Fortunately, a number of people have since found ways to talk me down.
My Pilates instructor had me do a guided visualization. (She's a multi-faceted Pilates instructor.) She said I'm too caught up in being adversarial, feeling victimized by western medicine. I need a power shield — like a protective wet suit for scuba-ing through all of these procedures. Mine is dense, gold, and sparkly and I can surround myself — and the baby — with it while also expanding it outward, filling the room, the city, surrounding the entire planet.
It's not anything I would have ever done on my own, but it made me feel good. Strong. Less scared. Beneficent even.
My psychic chiropractor lost points by suggesting that my doctor is ordering the test because she's responding to my fear (uh, no, actually she's responding to statistics). She said I don't need to take the test, which is also what I think, but that I should because I will second guess myself later (shoulda woulda coulda) if I don't. Didn't agree with her on that one either. She also sounded worried about subjecting the baby to 30 minutes or more of high frequency sound waves, feeding my bad mother fear.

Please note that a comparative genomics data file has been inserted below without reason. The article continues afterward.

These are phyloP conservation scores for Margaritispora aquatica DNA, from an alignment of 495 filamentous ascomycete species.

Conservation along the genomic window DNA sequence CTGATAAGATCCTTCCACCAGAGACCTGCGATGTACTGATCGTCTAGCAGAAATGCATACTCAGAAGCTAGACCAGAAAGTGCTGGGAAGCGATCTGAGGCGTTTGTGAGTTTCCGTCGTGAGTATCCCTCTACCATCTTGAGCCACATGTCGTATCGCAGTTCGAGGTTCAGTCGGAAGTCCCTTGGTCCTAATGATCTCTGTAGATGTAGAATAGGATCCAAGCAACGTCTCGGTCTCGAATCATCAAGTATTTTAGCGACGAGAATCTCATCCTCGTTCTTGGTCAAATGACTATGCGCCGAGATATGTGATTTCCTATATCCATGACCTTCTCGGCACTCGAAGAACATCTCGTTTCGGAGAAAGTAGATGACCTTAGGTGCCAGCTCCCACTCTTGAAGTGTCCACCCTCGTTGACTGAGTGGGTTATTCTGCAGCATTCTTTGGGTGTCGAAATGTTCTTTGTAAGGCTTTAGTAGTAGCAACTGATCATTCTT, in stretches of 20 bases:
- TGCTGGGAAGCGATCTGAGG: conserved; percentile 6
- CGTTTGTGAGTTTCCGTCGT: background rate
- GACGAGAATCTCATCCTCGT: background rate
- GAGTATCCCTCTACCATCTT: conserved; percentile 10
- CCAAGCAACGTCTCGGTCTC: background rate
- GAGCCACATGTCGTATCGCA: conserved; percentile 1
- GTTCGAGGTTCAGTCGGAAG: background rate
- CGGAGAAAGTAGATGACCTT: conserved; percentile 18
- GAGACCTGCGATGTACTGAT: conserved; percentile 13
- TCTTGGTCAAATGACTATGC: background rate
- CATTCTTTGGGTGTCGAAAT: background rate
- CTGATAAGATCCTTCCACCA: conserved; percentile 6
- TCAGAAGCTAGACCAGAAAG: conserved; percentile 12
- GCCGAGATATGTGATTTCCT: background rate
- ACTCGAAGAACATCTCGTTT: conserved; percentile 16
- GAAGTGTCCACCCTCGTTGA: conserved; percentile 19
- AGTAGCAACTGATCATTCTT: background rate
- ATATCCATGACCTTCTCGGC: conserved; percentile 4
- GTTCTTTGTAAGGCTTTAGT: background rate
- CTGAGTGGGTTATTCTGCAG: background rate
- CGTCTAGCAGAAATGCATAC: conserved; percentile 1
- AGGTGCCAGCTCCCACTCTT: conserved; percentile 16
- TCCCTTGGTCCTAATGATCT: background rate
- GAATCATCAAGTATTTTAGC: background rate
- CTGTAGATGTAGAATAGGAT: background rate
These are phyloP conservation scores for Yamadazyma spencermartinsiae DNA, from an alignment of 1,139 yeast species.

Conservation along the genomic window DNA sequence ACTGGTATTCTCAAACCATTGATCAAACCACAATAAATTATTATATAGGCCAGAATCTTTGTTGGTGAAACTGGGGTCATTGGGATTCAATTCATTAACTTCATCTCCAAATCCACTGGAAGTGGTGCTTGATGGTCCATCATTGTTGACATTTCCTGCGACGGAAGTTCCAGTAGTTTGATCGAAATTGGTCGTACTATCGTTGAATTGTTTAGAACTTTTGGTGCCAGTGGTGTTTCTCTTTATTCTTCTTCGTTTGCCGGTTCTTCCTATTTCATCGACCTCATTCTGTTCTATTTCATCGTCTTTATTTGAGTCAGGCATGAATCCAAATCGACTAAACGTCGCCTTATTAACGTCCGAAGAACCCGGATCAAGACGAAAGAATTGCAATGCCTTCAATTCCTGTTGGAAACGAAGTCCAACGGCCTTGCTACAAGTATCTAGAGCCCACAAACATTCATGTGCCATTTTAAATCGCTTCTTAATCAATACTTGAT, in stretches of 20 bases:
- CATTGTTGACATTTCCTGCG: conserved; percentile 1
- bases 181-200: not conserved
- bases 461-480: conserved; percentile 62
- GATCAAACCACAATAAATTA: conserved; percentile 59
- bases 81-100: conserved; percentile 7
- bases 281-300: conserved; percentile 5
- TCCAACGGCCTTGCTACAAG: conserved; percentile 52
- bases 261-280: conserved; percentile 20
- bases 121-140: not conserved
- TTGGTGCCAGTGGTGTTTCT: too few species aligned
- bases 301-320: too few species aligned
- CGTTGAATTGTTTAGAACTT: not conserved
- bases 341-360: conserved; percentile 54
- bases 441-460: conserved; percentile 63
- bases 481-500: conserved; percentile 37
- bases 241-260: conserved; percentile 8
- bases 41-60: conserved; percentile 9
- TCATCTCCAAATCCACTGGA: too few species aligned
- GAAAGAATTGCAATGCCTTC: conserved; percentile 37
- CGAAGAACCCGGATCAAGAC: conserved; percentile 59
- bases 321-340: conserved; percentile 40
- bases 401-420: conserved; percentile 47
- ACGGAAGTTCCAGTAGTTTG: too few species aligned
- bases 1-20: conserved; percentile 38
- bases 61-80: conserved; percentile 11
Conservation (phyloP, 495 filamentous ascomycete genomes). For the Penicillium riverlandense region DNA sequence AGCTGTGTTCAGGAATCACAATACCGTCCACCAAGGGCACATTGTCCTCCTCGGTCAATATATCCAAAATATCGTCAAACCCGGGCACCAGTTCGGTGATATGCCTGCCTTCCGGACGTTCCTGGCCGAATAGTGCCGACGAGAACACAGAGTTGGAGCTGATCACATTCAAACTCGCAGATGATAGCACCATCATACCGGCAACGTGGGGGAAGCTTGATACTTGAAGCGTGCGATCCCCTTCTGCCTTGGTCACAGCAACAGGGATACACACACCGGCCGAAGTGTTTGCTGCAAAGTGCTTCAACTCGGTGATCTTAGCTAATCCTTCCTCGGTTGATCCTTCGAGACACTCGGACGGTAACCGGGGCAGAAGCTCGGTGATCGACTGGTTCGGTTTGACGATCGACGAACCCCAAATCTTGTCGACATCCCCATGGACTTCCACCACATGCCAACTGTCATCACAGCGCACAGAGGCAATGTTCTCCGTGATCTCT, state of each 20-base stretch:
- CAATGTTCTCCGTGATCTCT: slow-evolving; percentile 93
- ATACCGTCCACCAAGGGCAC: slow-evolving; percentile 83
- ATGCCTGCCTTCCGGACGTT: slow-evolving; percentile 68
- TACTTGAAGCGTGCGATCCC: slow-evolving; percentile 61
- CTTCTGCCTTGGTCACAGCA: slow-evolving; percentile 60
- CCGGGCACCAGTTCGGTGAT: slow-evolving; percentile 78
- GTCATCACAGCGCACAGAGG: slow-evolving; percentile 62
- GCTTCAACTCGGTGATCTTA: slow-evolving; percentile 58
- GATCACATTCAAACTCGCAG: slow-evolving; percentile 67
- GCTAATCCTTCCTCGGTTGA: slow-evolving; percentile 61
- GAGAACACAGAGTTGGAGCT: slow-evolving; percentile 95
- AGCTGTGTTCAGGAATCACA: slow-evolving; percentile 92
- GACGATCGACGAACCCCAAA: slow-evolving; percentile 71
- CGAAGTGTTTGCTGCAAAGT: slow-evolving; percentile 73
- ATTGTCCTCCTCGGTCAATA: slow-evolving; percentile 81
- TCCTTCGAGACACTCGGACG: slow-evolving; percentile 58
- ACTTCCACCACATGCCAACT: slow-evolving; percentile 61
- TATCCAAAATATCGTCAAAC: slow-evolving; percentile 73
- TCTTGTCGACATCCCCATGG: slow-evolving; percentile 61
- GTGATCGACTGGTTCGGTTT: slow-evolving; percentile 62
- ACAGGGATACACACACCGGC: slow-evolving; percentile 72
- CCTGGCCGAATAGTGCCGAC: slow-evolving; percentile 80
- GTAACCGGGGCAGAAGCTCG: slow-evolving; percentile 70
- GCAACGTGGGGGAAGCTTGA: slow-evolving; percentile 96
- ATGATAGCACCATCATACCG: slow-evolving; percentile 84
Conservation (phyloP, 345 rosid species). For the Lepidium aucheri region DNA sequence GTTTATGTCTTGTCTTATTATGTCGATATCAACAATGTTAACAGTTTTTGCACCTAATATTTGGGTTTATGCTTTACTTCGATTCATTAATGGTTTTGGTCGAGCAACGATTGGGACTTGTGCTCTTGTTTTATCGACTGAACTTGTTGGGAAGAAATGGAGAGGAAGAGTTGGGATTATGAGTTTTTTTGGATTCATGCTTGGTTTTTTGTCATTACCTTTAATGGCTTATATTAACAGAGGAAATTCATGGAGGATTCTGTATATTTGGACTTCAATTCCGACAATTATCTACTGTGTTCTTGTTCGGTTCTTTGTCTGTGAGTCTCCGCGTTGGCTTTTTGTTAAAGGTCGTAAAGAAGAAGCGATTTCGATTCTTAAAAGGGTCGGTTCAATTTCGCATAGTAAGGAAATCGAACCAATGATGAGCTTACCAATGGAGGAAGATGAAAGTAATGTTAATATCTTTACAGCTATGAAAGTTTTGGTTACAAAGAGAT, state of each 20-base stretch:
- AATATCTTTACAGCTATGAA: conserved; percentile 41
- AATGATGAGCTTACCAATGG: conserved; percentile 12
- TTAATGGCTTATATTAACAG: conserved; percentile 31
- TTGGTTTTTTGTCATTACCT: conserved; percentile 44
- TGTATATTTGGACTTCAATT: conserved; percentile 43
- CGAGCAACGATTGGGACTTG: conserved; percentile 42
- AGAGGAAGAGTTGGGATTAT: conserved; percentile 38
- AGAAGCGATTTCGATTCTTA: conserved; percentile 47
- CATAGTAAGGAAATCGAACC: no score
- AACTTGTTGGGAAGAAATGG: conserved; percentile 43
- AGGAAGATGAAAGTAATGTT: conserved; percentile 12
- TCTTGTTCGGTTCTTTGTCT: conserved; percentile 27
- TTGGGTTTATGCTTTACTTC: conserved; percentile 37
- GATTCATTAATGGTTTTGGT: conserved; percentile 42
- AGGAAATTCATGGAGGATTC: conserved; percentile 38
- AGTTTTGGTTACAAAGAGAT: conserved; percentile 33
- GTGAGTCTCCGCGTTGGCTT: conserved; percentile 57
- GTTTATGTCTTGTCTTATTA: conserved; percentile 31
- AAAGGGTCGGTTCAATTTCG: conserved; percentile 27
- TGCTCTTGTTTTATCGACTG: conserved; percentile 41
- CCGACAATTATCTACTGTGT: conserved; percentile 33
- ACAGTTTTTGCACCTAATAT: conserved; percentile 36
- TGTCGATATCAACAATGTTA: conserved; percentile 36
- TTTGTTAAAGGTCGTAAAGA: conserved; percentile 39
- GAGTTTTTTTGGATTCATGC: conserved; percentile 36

My friend who gave birth to a stillborn child several years ago, after 10 months of gestation, said: I had those resentments and fears about the medical establishment, about statistics and averages. And so did my midwife. I'd had my own bad experiences with doctors and hospitals. I'd been to many homebirths and I believed that I was doing the right thing by refusing intervention. And if nothing had gone wrong, I'd still think that way. I'll never know exactly why I lost my baby, but I believe my resentment prevented me from getting help.
People have been getting sonograms for 30 years, she said. Get over it. Accept the help. The doctors want to err on the side of caution. Let them do their job. Even if they say you have to lie on your back for the next three months. At the end of it, you'll have a healthy baby.
Other friends who all shared with me about the numerous sonograms they've had. Including one friend who explained how many she'd had just of her ovaries, as part of the procedures for her fertility treatments.
At the end of it all:
I asked Scott. He'd feel better if we had the ultrasound, just to be sure. And he's going to take the half-day off of work today and come with me.